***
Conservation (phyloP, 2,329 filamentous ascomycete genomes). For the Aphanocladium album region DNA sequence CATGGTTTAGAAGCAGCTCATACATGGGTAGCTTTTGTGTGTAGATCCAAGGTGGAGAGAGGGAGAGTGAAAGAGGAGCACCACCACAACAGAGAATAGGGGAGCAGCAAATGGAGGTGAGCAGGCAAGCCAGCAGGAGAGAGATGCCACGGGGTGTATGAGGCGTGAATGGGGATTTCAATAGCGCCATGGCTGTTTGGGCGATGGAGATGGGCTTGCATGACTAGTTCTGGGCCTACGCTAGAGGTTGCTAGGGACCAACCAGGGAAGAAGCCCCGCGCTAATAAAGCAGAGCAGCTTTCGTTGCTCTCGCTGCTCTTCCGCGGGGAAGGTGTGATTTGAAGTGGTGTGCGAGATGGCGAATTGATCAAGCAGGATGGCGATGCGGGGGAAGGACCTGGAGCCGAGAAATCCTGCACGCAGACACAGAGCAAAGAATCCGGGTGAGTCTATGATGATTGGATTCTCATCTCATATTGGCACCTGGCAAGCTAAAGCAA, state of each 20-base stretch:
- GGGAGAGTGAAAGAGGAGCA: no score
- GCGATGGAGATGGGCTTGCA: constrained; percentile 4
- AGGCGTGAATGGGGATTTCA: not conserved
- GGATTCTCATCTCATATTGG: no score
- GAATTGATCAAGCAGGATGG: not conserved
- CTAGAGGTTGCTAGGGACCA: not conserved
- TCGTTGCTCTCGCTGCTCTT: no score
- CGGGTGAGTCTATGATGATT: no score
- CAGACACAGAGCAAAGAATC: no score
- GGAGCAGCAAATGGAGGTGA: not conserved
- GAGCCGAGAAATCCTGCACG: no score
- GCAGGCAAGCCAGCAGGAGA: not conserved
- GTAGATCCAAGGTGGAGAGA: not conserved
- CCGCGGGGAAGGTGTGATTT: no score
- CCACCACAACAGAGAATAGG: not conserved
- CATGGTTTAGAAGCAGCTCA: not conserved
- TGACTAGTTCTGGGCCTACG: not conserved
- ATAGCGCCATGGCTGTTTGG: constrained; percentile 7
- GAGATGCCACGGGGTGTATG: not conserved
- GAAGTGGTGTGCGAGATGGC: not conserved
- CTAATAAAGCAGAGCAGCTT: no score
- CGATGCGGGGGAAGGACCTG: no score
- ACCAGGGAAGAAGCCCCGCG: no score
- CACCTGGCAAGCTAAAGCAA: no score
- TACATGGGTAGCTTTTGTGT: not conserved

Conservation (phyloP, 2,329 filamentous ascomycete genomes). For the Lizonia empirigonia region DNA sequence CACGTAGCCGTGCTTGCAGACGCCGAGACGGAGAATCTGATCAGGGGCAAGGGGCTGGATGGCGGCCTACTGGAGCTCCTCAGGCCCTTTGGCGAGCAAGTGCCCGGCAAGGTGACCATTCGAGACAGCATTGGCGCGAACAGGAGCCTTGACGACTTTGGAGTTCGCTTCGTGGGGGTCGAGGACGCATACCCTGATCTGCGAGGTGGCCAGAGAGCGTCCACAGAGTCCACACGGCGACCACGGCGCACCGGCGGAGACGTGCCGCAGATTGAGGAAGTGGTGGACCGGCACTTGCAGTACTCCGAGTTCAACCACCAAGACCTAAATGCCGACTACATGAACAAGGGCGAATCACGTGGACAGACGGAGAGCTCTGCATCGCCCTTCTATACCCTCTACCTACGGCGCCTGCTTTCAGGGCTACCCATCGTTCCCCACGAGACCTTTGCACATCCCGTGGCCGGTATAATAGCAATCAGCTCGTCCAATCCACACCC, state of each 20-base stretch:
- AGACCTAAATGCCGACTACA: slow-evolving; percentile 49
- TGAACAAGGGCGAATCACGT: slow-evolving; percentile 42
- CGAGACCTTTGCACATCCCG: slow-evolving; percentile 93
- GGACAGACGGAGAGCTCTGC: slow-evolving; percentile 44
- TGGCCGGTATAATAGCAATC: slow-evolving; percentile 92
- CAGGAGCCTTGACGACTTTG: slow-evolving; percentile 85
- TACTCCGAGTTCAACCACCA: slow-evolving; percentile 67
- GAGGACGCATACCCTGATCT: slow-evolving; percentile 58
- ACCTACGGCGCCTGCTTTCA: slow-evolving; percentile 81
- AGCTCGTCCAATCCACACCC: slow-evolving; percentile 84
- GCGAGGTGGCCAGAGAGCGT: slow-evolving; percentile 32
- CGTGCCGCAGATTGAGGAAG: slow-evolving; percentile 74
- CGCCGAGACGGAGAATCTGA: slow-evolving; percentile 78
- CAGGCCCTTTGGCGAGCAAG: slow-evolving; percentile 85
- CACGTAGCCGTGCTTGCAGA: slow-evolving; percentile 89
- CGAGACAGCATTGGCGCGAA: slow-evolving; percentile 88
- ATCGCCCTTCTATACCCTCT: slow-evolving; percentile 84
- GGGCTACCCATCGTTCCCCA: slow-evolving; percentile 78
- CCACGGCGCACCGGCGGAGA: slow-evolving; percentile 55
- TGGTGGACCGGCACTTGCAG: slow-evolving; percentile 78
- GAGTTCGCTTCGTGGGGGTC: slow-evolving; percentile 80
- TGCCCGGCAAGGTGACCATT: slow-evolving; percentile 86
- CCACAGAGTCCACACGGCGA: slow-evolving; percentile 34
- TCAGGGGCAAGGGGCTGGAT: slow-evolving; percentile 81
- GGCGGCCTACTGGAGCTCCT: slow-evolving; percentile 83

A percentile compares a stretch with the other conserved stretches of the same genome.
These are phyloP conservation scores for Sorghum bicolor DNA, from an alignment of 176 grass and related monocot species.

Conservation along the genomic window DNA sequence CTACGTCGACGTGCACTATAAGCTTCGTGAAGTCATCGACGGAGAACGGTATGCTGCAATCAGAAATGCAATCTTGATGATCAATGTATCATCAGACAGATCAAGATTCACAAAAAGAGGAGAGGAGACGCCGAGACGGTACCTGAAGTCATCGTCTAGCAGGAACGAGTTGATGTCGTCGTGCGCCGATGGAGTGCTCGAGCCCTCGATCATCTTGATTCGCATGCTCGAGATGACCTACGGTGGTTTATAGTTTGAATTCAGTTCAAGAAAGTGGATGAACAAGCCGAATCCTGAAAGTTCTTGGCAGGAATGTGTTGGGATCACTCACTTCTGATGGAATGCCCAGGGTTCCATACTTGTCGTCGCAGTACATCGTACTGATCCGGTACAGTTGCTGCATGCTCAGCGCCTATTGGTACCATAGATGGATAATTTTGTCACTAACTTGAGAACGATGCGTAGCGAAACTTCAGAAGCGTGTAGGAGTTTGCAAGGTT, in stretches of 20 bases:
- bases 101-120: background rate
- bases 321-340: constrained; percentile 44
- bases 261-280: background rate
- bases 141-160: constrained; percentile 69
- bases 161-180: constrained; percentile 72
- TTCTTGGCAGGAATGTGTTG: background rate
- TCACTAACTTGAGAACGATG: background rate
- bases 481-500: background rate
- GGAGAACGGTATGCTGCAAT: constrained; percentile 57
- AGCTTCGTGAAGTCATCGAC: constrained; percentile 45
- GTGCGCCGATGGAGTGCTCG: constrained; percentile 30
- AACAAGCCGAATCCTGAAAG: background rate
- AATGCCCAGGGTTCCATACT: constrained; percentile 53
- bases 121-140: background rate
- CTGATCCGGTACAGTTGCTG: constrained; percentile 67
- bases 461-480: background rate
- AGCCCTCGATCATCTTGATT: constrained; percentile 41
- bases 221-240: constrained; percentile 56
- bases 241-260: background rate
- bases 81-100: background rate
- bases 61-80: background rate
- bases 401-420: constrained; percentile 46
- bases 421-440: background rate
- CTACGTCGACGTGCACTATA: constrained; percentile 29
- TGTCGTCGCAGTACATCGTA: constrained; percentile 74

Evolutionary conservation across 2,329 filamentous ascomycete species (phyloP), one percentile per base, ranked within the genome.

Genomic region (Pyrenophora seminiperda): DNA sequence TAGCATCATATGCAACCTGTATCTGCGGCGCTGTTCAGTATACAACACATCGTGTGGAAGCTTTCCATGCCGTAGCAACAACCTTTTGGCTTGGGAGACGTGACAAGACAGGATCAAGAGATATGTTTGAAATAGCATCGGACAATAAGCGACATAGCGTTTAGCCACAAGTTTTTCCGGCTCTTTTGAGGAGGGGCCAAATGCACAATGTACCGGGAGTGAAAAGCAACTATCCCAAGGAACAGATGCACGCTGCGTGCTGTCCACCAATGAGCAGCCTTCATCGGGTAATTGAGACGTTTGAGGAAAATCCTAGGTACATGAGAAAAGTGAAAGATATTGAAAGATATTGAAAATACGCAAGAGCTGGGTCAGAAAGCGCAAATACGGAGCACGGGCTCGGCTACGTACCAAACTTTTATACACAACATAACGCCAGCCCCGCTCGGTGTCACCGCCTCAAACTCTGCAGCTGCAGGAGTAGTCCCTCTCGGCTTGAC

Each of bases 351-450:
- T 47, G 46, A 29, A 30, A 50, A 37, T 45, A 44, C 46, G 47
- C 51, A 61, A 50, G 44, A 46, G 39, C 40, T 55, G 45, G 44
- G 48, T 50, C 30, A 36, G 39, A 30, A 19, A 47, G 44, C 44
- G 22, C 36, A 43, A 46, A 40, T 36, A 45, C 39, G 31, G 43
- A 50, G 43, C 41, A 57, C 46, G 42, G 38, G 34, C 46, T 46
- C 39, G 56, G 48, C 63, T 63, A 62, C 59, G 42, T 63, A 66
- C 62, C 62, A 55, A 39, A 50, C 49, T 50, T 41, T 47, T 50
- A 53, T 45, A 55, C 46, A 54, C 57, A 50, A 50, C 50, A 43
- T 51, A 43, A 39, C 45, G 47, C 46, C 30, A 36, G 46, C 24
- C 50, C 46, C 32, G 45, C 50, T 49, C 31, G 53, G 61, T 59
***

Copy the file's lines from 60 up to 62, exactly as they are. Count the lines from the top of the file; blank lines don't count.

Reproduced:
- bases 161-180: constrained; percentile 72
- TTCTTGGCAGGAATGTGTTG: background rate
- TCACTAACTTGAGAACGATG: background rate